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Old 06-27-2007, 05:28 PM   #63
Fat Bastard
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Join Date: Sep 2005
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Default Re: BB workout for boxing

Originally Posted by Ingar
Thats a pretty ignorant statement, I'll whip up one study to prove you wrong:

(1) Faculty for Physical Culture, Belgrade, Yugoslavia
(2) Institute for Medical Research, P.O. Box 721, YU-11001 Belgrade, Yugoslavia

Six subjects performed rapid self-terminated elbow movements under different mechanical conditions prior to, and 5 weeks after an elbow extensor strengthening programme. Despite the large difference in the strengths of elbow flexors and extensors, the pretest did not demonstrate significant differences between the movement time of flexion and extension movements performed under the same mechanical conditions. The results obtained in the posttest demonstrated a decrease in movement time (i.e. an increase in movement speed) in both elbow flexion and extension movements under some mechanical conditions. In addition, flexion movements demonstrated a relative increase in the acceleration time (acceleration time as a proportion of the movement time). It was concluded that the strength of both the agonist and antagonist muscles was important for the performance of rapid movements.

Antagonists, i.e. muscles performing the opposite of a certain action on a certain limb, which means the bicep brachii is and antagonist of the triceps brachii, each play a huge role in both movements.

Then you also have the joint stability, if you're gonna increase strength and size in your triceps, you gotta do the same for the biceps to achieve optimal results as well as avoid injury.
Ehhhhh I finally get what this whole topic has been about. The study is mainly trying to illustrate that if you push and gain strength in a certain direction, you should also *pull* in the opposite direction. It's called compensatory muscles, or agonistic versus antagonistic. Since a lot of punching involves 'triggering' fast and hard with the Tricep, without a strong Bicep to retract the outgoing force, you get a slower or a delayed recoil.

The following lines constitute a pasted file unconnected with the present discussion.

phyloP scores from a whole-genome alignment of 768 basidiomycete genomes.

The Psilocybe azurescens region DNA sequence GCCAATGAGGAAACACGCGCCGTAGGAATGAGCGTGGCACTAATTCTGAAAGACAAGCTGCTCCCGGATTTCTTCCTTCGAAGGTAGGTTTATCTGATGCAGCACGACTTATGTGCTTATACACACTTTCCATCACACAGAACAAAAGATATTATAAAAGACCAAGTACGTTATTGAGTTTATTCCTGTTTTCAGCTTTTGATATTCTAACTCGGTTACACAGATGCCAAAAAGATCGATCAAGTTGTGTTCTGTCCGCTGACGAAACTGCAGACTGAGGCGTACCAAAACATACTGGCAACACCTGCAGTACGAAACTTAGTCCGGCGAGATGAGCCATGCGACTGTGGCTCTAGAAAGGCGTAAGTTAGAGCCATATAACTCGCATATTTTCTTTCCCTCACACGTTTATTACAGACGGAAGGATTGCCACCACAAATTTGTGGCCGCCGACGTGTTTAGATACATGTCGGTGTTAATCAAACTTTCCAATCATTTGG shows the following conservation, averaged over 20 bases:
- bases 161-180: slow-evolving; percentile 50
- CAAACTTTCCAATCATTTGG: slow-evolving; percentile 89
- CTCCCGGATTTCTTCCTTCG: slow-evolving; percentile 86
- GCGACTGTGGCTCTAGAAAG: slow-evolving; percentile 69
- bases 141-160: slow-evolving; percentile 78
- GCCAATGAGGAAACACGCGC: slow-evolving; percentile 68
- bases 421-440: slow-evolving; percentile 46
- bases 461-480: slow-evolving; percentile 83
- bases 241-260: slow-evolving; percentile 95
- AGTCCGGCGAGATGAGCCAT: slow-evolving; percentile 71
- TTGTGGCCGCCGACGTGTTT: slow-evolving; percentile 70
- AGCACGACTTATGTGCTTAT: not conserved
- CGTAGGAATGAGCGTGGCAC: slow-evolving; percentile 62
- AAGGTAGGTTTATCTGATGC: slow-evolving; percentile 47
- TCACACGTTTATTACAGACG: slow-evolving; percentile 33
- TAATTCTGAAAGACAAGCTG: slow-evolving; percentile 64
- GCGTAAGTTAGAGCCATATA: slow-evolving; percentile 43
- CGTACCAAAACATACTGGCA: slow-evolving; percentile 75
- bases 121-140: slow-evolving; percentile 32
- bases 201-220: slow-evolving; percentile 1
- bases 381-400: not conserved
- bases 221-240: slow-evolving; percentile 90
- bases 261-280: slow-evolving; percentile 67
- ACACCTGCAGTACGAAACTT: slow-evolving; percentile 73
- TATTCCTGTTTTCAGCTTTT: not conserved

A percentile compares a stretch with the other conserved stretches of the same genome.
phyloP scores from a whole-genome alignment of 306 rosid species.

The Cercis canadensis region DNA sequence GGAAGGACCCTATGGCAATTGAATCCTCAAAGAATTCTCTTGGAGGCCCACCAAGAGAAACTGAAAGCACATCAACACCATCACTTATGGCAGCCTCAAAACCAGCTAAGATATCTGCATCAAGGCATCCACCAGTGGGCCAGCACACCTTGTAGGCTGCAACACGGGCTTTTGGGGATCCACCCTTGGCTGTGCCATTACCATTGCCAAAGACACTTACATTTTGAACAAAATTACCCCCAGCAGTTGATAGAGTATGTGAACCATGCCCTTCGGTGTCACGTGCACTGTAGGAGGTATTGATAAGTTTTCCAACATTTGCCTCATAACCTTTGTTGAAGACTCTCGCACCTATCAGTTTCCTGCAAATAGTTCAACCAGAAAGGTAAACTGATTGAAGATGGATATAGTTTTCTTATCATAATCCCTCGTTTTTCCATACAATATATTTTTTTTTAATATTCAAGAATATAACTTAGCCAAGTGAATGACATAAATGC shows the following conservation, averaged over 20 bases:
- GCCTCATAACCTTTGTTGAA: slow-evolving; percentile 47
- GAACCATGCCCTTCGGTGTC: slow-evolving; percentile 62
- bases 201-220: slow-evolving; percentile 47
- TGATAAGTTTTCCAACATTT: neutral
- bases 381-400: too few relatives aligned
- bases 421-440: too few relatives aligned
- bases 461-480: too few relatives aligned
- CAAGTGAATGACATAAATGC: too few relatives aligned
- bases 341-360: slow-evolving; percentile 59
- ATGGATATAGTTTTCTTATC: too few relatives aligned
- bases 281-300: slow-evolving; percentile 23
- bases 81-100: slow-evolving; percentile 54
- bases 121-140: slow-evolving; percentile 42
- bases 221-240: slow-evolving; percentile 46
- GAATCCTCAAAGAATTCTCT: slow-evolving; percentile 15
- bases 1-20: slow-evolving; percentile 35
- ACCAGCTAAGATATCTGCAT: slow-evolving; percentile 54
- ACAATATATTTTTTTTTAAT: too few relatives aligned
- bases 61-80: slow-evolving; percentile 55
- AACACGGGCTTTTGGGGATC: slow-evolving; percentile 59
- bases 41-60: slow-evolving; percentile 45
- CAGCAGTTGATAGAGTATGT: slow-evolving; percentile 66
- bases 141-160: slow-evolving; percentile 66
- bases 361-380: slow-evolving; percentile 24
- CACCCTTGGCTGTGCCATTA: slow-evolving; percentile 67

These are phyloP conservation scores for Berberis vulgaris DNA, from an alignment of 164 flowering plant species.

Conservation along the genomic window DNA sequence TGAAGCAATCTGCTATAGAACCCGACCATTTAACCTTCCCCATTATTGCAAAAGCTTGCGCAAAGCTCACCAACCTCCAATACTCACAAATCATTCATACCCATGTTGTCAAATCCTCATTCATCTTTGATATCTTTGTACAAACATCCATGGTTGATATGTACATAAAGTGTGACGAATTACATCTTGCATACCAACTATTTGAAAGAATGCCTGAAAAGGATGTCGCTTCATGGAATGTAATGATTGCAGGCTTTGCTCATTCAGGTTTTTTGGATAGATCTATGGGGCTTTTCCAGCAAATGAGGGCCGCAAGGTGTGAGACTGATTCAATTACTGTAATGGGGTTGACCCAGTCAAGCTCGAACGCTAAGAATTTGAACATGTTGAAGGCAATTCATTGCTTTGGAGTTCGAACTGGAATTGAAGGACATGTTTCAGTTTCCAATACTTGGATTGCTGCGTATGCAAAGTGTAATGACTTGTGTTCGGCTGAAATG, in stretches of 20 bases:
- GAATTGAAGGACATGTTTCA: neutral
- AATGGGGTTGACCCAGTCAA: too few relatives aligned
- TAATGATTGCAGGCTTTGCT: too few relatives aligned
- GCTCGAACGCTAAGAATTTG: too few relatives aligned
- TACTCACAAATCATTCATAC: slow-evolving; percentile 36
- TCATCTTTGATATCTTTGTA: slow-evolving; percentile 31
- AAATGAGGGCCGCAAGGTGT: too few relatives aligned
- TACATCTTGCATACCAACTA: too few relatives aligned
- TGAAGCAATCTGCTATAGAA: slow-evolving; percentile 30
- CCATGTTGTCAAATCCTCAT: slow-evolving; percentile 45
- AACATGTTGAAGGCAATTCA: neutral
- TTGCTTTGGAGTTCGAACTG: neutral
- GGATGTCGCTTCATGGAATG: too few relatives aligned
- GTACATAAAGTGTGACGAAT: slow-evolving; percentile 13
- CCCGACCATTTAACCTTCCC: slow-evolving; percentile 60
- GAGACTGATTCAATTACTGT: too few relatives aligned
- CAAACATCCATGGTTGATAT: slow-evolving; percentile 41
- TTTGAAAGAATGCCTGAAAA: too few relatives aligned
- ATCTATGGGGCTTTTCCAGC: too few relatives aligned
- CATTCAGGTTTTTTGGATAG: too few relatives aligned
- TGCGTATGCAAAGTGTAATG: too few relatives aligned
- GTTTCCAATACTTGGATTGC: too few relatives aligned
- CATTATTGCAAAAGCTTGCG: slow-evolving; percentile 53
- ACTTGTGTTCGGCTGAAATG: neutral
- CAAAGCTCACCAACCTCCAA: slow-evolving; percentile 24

That is one of my theories up to date on why so many Boxers in the past screwed up their back, they focused on working the front body too much (Abdominals) and end up neglecting the back, ultimately having very little resistance in the opposite direction. As a commonly known fact back pain is caused by disproportionate abdominal vs lower back strength. Everytime you launch a hook you outstretch the back muscles, then from the moment you jerk back to your neutral defending position, you inadvertantly end up damaging the back without even realising it. This happens because the transition between tensor and extensor is too long and fast for the actual compensatory muscles to handle. Of course that damage can be avoided if you paid equal attention to the back as well as the 'front'.
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